Even though he was motivated by faith, Augustine broke with the paradigm that his philosophy was intentionally religious, and by consequence, of difficult acceptance by the secular academic environment, considering that his conversion took place after his academic and professional training.

Historical aspect of the national policy for continuing health education

Before describing the policy's historical context, it is important to conceptualize continuing education. It is a pedagogical concept in the health sector that encompasses the relationship between teaching and actions or services, and between academia and health care(5). The Brazilian health reform expanded this concept to include the relationships between training and sectorial management, and institutional development and social control in health. In this model regional specificities must be taken into account to strengthen decentralization and reach comprehensiveness of care(5).

The model was born out of divergences among political thinkers in the health area, fruit of an institutional need to continuously foster knowledge specific to health. This originates from the multiplicity of knowledge and aims at comprehensiveness of health care, as discussed in Law 8080/90. The policy for continuing health education adopts a participative logic for education, through the creation and constitution of positions in ongoing committees for the integration of health services and teaching institutions(5).

The integrating action of continuing education in the Brazilian Unified Health System (SUS) is a pedagogical form of conducting activities in the health sector. With Resolution 330/2003-NOB/RH-SUS, of November 4, 2003, continuing health education was implemented in all Brazilian states as a strategy by SUS to train and develop workers in this sector(5). Its scope was expanded with the intention of using continuing education to reorganize work processes at different levels of care, such as emergency services(6).

Based on article 200 of the Federal Constitution, which provides for issues related to health education within the competency of the SUS, the aim of the national policy for continuing health education is to ensure that health worker training and qualification are adapted to the actual needs of users(5). This policy intends to improve the care practice of professionals, respecting user needs and giving them autonomy, especially through the use of different methodologies, always striving toward comprehensiveness. However, there are still gaps in the implementation of this process(7).

The intention of continuing health education is to connect teams. In primary care, teams are wide reaching and encompassing, however educational processes are still on a one-off basis. The difficulties presented by regional variations and also access to technology are due to infrastructure problems, and not lack of team interest or adherence(8).

In continuing education, the educational effort aims to bring education closer to daily life, exploring the educational potential of the work situation. The purpose is to transform work situations into learning, by reflectively analyzing problems in practice, valuing the work process, and including all professional categories(5). When teaching is coupled with practice, perspectives shift to other educational contexts, in which education can promote the autonomy of subjects and contact with reality, thus decreasing the extenuating, distressing and stressful nature of the educational process(9).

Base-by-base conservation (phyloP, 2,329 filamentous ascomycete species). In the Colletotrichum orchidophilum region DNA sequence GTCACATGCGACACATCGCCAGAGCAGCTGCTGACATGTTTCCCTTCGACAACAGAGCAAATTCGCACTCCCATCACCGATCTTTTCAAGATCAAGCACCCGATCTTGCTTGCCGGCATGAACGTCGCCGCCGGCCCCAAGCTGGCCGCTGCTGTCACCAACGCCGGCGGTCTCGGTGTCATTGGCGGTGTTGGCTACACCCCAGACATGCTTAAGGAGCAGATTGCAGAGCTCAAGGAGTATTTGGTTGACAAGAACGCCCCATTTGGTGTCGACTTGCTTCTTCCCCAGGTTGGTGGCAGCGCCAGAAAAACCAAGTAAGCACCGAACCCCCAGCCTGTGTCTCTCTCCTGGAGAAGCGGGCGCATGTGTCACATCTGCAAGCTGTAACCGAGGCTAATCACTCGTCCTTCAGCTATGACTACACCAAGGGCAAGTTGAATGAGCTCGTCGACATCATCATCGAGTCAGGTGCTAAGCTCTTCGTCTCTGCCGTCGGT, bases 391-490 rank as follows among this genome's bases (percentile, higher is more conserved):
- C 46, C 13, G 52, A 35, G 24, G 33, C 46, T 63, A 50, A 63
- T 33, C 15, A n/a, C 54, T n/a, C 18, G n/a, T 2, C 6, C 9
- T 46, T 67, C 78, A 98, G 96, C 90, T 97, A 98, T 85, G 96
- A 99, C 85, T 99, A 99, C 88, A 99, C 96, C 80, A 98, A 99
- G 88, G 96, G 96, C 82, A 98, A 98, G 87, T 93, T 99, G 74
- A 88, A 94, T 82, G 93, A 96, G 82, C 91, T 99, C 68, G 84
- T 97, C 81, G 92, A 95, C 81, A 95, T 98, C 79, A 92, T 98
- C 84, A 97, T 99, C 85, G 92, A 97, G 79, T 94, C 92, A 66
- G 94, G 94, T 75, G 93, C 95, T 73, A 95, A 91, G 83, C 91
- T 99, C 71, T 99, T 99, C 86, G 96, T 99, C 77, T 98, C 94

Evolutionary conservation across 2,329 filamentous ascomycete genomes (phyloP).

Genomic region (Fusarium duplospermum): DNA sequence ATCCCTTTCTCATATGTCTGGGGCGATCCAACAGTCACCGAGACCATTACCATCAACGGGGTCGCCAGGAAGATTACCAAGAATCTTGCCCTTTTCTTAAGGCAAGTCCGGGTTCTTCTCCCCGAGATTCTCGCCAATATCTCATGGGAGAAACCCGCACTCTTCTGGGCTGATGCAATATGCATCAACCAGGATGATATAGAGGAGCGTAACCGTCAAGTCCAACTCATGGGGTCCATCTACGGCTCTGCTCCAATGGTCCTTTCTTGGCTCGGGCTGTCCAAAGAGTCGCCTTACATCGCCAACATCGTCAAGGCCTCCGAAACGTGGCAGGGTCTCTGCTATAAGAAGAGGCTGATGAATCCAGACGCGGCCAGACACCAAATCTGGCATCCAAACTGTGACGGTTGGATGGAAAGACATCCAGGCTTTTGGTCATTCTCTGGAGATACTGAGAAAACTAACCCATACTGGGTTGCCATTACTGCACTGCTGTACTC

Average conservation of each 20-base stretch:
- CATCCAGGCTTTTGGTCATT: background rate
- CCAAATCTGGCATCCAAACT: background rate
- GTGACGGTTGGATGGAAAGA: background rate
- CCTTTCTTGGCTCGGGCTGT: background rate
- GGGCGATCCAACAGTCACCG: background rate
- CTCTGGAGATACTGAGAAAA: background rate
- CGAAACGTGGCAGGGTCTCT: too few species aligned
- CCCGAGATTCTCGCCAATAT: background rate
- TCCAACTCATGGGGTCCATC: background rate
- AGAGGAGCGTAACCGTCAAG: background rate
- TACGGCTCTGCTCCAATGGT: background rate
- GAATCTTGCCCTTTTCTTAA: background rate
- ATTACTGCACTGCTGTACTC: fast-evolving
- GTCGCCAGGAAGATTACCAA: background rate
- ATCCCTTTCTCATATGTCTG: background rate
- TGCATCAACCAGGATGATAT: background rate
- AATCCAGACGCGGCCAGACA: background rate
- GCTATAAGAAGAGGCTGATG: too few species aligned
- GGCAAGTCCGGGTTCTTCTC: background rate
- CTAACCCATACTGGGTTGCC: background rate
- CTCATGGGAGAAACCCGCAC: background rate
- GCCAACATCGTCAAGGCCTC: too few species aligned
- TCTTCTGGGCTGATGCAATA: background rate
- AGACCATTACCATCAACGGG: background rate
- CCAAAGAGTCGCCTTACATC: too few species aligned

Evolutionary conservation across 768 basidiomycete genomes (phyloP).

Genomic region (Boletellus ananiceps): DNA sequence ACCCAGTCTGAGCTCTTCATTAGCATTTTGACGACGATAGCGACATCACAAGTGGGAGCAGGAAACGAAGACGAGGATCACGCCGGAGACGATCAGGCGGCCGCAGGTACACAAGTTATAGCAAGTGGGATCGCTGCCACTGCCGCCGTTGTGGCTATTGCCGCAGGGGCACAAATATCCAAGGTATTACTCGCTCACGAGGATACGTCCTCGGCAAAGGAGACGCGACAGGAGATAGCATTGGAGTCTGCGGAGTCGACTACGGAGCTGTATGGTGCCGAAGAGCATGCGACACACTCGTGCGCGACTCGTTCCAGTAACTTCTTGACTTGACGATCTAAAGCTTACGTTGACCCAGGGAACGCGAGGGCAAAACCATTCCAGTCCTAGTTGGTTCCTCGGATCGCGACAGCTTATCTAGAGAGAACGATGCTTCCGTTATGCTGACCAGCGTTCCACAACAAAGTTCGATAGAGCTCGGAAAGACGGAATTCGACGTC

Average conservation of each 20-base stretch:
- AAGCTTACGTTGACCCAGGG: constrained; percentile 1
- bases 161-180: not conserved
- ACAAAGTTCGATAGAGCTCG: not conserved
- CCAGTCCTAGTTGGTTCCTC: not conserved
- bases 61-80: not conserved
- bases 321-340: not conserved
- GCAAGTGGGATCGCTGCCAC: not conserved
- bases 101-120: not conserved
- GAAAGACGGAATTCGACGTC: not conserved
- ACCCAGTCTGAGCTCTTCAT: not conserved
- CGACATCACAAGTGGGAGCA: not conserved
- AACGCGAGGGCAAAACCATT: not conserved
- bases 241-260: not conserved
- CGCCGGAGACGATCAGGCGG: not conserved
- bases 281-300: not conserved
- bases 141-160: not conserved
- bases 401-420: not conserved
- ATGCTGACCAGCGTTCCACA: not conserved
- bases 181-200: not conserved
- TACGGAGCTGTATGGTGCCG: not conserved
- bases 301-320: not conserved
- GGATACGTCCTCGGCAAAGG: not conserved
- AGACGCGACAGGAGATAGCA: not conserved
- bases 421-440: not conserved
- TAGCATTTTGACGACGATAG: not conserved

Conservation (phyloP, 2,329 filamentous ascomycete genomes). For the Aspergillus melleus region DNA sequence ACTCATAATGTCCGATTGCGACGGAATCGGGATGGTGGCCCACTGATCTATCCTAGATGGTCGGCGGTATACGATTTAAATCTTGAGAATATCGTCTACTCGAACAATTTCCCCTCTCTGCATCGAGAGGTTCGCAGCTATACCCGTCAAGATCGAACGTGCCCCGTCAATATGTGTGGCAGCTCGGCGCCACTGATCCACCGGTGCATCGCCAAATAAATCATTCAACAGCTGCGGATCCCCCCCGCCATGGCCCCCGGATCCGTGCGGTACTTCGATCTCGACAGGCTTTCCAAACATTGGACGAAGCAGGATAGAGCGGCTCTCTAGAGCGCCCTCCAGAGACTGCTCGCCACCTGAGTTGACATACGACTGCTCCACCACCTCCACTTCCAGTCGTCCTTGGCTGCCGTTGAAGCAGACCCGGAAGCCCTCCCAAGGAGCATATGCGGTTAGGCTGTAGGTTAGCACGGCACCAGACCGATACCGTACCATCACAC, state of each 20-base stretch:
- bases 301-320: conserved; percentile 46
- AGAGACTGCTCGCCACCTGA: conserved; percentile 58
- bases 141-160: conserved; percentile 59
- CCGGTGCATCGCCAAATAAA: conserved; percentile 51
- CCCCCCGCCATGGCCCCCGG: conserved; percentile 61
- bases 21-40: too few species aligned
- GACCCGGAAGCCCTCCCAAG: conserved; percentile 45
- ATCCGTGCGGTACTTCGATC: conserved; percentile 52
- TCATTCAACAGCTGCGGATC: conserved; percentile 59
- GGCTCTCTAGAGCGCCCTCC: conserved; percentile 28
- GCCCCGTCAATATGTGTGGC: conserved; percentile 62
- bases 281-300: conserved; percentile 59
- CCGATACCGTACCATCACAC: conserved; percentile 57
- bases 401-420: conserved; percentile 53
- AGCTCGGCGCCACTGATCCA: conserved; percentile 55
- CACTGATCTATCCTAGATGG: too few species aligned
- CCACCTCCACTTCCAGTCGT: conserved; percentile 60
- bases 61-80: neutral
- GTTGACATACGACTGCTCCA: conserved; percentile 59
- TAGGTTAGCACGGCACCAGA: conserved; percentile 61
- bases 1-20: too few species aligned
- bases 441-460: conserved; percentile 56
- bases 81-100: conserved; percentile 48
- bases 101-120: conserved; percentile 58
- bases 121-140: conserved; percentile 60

Coordination of different teaching and service sectors with the community, in addition to coupling theory and practice and using active methodologies in the teaching-learning process, such as problematizing situations and social context, enables all involved to become aware of the population's social and health needs. This then provides them the possibility of experiencing the reality of health service users and critically reflect on their social role, an aspect that facilitates learning and makes it more interesting(10). Thus, the educational effort proposed only makes sense if it triggers management to make plans that integrate, qualify and raise awareness about SUS actions, serving as the basis for transformative decision making, an authority attributed to managers(5).

The bill was passed and many actions have been executed, but the reality is still distant from the ideal conditions of user care and working conditions of health professionals. The fight to ensure the universalization of health care and the quality of its service must continue and, to this end, this study suggests using the tool of continuing education coupled with Augustine methodology, with the intention of humanizing the proposed educational moment.


As described in the objective, in order to reflect about continuing education from the perspective of Augustine of Hippo and his theories based in the construction of knowledge and the learning process, this article established a parallel between his theories and the policy to then reach common ground. In this way, his thoughts can be better understood and consequently more used in health education.

Augustine's experience shows that he believed more in those who taught with truth than those who dictated orders as truth(3).

In this direction, the national policy for continuing education defines learning as the development of new capacities or criteria to address problems, or a review of existing capacities and criteria that can be hindering the resolution of such problems(5).

In the school model of continuing education, learning is organized around disciplines and there seems to be coordination between what is done and what is said during the training process. However, this form of education does not necessarily connect practical problems to the behaviors that must be mobilized and modified through learning. Capacity building is not always collective nor does it always translate into organizational learning(5).